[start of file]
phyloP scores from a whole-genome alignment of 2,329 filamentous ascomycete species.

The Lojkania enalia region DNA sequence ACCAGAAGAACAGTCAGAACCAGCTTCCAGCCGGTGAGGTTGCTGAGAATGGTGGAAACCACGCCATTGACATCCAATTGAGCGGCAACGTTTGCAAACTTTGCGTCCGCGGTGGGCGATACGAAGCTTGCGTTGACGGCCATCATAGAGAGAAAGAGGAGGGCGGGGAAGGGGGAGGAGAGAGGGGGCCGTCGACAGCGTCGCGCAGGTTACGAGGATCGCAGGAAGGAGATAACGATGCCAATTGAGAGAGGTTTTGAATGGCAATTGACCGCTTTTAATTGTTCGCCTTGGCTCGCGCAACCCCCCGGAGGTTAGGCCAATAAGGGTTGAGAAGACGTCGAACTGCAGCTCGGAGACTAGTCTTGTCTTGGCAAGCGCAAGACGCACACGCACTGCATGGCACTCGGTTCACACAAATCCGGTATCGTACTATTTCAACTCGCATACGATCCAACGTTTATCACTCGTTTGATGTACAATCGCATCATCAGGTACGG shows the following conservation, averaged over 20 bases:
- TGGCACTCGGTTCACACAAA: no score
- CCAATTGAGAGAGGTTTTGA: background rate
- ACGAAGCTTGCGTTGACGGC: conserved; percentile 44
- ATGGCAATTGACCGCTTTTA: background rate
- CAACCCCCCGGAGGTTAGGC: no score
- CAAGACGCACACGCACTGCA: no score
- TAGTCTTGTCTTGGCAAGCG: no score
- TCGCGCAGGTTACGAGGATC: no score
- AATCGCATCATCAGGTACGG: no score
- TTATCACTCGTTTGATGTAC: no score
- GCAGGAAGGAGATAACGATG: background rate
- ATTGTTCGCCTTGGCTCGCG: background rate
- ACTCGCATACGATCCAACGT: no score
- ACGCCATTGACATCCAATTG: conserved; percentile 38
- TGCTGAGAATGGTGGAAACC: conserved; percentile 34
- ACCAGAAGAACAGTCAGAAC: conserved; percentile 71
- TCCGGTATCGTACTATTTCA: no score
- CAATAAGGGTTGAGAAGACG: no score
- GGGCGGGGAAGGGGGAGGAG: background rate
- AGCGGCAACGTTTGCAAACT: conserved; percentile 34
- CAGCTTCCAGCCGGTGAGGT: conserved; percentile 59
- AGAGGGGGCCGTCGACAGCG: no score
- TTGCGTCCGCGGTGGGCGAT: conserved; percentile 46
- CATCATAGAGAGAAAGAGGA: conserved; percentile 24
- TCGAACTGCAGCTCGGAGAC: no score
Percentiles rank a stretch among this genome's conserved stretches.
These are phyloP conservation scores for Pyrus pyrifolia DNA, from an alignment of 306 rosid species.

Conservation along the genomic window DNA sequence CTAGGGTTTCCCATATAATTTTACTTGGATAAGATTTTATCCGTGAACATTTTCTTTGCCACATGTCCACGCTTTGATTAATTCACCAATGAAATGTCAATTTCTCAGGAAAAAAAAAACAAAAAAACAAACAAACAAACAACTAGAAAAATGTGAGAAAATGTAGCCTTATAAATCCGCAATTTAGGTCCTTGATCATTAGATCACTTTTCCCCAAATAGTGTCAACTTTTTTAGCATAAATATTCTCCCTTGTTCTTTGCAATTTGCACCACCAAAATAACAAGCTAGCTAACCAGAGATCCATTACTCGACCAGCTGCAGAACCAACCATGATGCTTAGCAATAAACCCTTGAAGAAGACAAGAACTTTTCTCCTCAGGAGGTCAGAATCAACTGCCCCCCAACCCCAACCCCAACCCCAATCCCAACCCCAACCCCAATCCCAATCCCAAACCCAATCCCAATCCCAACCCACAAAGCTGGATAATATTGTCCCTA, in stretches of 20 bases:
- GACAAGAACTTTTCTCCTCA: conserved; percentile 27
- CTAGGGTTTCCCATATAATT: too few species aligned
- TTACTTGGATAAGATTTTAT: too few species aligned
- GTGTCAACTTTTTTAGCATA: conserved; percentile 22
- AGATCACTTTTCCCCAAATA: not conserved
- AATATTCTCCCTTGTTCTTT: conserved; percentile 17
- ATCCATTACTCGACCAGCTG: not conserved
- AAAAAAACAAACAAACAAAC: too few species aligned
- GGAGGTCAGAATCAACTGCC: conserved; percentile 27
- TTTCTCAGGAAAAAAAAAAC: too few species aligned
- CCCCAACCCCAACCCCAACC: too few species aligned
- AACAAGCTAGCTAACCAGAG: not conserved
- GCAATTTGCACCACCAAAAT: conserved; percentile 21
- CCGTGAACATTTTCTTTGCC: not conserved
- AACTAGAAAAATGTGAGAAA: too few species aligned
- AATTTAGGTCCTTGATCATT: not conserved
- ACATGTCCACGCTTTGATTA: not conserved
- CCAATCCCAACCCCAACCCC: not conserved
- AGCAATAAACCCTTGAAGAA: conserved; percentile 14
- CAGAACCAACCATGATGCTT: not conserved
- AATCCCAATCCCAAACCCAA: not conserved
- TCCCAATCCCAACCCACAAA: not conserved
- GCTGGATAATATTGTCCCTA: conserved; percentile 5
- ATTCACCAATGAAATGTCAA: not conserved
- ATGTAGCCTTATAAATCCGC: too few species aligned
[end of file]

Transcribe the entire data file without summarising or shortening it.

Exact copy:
phyloP scores from a whole-genome alignment of 2,329 filamentous ascomycete species.

The Lojkania enalia region DNA sequence ACCAGAAGAACAGTCAGAACCAGCTTCCAGCCGGTGAGGTTGCTGAGAATGGTGGAAACCACGCCATTGACATCCAATTGAGCGGCAACGTTTGCAAACTTTGCGTCCGCGGTGGGCGATACGAAGCTTGCGTTGACGGCCATCATAGAGAGAAAGAGGAGGGCGGGGAAGGGGGAGGAGAGAGGGGGCCGTCGACAGCGTCGCGCAGGTTACGAGGATCGCAGGAAGGAGATAACGATGCCAATTGAGAGAGGTTTTGAATGGCAATTGACCGCTTTTAATTGTTCGCCTTGGCTCGCGCAACCCCCCGGAGGTTAGGCCAATAAGGGTTGAGAAGACGTCGAACTGCAGCTCGGAGACTAGTCTTGTCTTGGCAAGCGCAAGACGCACACGCACTGCATGGCACTCGGTTCACACAAATCCGGTATCGTACTATTTCAACTCGCATACGATCCAACGTTTATCACTCGTTTGATGTACAATCGCATCATCAGGTACGG shows the following conservation, averaged over 20 bases:
- TGGCACTCGGTTCACACAAA: no score
- CCAATTGAGAGAGGTTTTGA: background rate
- ACGAAGCTTGCGTTGACGGC: conserved; percentile 44
- ATGGCAATTGACCGCTTTTA: background rate
- CAACCCCCCGGAGGTTAGGC: no score
- CAAGACGCACACGCACTGCA: no score
- TAGTCTTGTCTTGGCAAGCG: no score
- TCGCGCAGGTTACGAGGATC: no score
- AATCGCATCATCAGGTACGG: no score
- TTATCACTCGTTTGATGTAC: no score
- GCAGGAAGGAGATAACGATG: background rate
- ATTGTTCGCCTTGGCTCGCG: background rate
- ACTCGCATACGATCCAACGT: no score
- ACGCCATTGACATCCAATTG: conserved; percentile 38
- TGCTGAGAATGGTGGAAACC: conserved; percentile 34
- ACCAGAAGAACAGTCAGAAC: conserved; percentile 71
- TCCGGTATCGTACTATTTCA: no score
- CAATAAGGGTTGAGAAGACG: no score
- GGGCGGGGAAGGGGGAGGAG: background rate
- AGCGGCAACGTTTGCAAACT: conserved; percentile 34
- CAGCTTCCAGCCGGTGAGGT: conserved; percentile 59
- AGAGGGGGCCGTCGACAGCG: no score
- TTGCGTCCGCGGTGGGCGAT: conserved; percentile 46
- CATCATAGAGAGAAAGAGGA: conserved; percentile 24
- TCGAACTGCAGCTCGGAGAC: no score
Percentiles rank a stretch among this genome's conserved stretches.
These are phyloP conservation scores for Pyrus pyrifolia DNA, from an alignment of 306 rosid species.

Conservation along the genomic window DNA sequence CTAGGGTTTCCCATATAATTTTACTTGGATAAGATTTTATCCGTGAACATTTTCTTTGCCACATGTCCACGCTTTGATTAATTCACCAATGAAATGTCAATTTCTCAGGAAAAAAAAAACAAAAAAACAAACAAACAAACAACTAGAAAAATGTGAGAAAATGTAGCCTTATAAATCCGCAATTTAGGTCCTTGATCATTAGATCACTTTTCCCCAAATAGTGTCAACTTTTTTAGCATAAATATTCTCCCTTGTTCTTTGCAATTTGCACCACCAAAATAACAAGCTAGCTAACCAGAGATCCATTACTCGACCAGCTGCAGAACCAACCATGATGCTTAGCAATAAACCCTTGAAGAAGACAAGAACTTTTCTCCTCAGGAGGTCAGAATCAACTGCCCCCCAACCCCAACCCCAACCCCAATCCCAACCCCAACCCCAATCCCAATCCCAAACCCAATCCCAATCCCAACCCACAAAGCTGGATAATATTGTCCCTA, in stretches of 20 bases:
- GACAAGAACTTTTCTCCTCA: conserved; percentile 27
- CTAGGGTTTCCCATATAATT: too few species aligned
- TTACTTGGATAAGATTTTAT: too few species aligned
- GTGTCAACTTTTTTAGCATA: conserved; percentile 22
- AGATCACTTTTCCCCAAATA: not conserved
- AATATTCTCCCTTGTTCTTT: conserved; percentile 17
- ATCCATTACTCGACCAGCTG: not conserved
- AAAAAAACAAACAAACAAAC: too few species aligned
- GGAGGTCAGAATCAACTGCC: conserved; percentile 27
- TTTCTCAGGAAAAAAAAAAC: too few species aligned
- CCCCAACCCCAACCCCAACC: too few species aligned
- AACAAGCTAGCTAACCAGAG: not conserved
- GCAATTTGCACCACCAAAAT: conserved; percentile 21
- CCGTGAACATTTTCTTTGCC: not conserved
- AACTAGAAAAATGTGAGAAA: too few species aligned
- AATTTAGGTCCTTGATCATT: not conserved
- ACATGTCCACGCTTTGATTA: not conserved
- CCAATCCCAACCCCAACCCC: not conserved
- AGCAATAAACCCTTGAAGAA: conserved; percentile 14
- CAGAACCAACCATGATGCTT: not conserved
- AATCCCAATCCCAAACCCAA: not conserved
- TCCCAATCCCAACCCACAAA: not conserved
- GCTGGATAATATTGTCCCTA: conserved; percentile 5
- ATTCACCAATGAAATGTCAA: not conserved
- ATGTAGCCTTATAAATCCGC: too few species aligned